Decolonising voices in global health?

Daniel D. Reidpath
3 min readApr 1, 2021


The UCL main library 1 December 2010 (A.J Picton)

Dr Tammam Aloudat تمّام العودات @Tammamo (a Syrian born, Syrian national working with Médecins Sans Frontières in Switzerland) co-authored a “roadmap” for decolonising global health. In a carol of eight tweets, he objected to my critique.

He objected to the suggestions that (i) the authorship of the “roadmap” for decolonising global health should not be situated in the global north and (ii) he and his co-authors were tone deaf for not understanding this.

Equity — fairness — is an underlying principle of global health. And yet the power within the global-health academic and practitioner space is wildly lopsided. The major sources of power lie, purely and simply, with the country in which one resides and the institutions within which one works. The authors of the roadmap for decolonising global health are all affiliated with powerful global institutions in extremely wealthy countries in the global north.

Over the past few years there has been a resurgence of interest in the power imbalance in global health, and a recognition that it has a (neo)colonial power structure. Those with power export the money and ideas — from the global north to the global south. The loose basis for arguments about decolonising global health revolve around redistributing that power: the money, the ideas, and the legitimacy. Identifying who speaks for whom is a critical part of the process of decolonising global health. This is where the authors of the roadmap and I diverge. I think it is tone deaf to sit in powerful institutions in the global north and outline how decolonisation should happen. It is tone deaf without regard to the colour of the author’s skin, their nationality, ethnic origin, or country of birth.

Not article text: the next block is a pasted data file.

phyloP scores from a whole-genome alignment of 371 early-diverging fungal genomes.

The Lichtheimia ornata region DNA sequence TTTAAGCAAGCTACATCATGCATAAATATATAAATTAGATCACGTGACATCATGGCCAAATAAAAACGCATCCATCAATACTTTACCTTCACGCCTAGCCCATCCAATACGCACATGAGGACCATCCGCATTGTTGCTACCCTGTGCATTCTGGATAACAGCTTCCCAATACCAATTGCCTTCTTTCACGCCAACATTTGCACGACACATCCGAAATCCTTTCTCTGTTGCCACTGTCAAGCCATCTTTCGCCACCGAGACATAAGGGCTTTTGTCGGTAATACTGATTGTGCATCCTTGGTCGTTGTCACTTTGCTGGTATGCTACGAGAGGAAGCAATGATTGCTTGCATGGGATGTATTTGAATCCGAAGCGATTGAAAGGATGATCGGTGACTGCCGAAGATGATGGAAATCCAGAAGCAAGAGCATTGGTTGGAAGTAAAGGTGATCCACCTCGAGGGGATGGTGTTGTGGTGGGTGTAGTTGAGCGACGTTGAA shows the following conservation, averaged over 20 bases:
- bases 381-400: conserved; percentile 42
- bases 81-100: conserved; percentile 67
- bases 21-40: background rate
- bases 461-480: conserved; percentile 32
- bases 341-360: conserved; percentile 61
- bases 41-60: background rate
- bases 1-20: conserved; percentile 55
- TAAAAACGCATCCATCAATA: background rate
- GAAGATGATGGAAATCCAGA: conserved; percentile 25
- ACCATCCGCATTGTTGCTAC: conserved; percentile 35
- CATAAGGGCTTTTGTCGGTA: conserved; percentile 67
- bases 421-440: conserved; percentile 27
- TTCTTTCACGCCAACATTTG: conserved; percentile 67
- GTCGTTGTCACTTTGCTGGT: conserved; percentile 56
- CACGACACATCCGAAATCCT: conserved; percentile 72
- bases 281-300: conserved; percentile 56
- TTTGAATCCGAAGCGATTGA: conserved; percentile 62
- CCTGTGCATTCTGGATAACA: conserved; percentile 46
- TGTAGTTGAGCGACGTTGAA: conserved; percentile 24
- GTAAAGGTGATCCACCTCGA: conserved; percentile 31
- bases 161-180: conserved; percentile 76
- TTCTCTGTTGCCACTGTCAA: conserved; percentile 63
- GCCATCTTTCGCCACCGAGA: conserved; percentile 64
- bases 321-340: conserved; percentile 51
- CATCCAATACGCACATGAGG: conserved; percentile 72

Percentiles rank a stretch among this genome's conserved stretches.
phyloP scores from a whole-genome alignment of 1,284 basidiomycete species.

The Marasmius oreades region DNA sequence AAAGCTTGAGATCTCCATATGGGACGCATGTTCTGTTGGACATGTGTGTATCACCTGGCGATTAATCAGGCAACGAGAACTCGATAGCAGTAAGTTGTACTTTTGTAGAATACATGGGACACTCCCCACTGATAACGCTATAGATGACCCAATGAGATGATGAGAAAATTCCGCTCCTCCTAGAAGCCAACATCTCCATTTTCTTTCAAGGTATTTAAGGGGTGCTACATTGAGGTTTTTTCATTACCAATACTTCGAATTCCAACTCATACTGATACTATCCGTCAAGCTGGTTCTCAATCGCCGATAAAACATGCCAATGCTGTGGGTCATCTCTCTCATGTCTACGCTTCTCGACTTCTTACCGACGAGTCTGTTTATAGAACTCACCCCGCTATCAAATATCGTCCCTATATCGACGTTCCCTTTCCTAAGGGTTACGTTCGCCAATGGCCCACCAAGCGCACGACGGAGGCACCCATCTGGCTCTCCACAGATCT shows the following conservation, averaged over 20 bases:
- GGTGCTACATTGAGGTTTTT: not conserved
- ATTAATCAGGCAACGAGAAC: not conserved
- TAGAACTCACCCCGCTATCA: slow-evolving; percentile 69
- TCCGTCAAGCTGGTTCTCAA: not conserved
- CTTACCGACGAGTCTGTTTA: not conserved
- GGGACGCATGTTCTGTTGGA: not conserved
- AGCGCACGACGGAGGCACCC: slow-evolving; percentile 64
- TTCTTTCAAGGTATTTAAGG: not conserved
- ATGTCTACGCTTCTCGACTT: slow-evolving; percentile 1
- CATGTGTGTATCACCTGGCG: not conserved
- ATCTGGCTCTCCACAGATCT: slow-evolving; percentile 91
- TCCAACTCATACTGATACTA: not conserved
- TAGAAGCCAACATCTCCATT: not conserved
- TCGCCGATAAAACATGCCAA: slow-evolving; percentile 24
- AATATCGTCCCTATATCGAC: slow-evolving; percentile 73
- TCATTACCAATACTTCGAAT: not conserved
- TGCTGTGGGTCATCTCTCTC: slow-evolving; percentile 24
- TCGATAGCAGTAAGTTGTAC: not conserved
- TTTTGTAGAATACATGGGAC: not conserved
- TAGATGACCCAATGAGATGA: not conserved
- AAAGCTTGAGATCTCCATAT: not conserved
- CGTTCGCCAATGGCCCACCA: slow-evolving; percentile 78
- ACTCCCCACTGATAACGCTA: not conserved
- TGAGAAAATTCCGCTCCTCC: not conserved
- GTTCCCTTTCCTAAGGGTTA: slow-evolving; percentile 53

The geography of power dictates that if the institutions in the global north author the roadmap to decolonisation they will have retained power in the very process of redistributing power. They will “hold the whip and the chum”. The five authors (with good intention and good heart) have, quite literally, invited others to their decolonising table. That is tone deaf, and it behoves those with power to reflect on its source and consider the possibility of redistributing it — including redistributing the power of the voice. This would mean elevating the voice of others above their own. Being deeply committed to a social justice cause does not give you the legitimacy to speak on behalf of those who have been disenfranchised.

One of the ironies is, I heard one of the authors explicitly question the legitimacy of their own voice, for the very reasons that I outline in my article.

There are plenty of areas in the decolonising global health debate for people from every country to contribute. Do I want to silence the authors? No. They bring important insights to the debate and they give weight to the arguments. They just don’t have the legitimacy to draw the roadmap and send out the party invitations. Because of the geography of power, well-intentioned voices in the global north drown out softer, more urgent voices in the global south.

#decolonising #decolonising #globalhealth



Daniel D. Reidpath

Global health researcher based in Bangladesh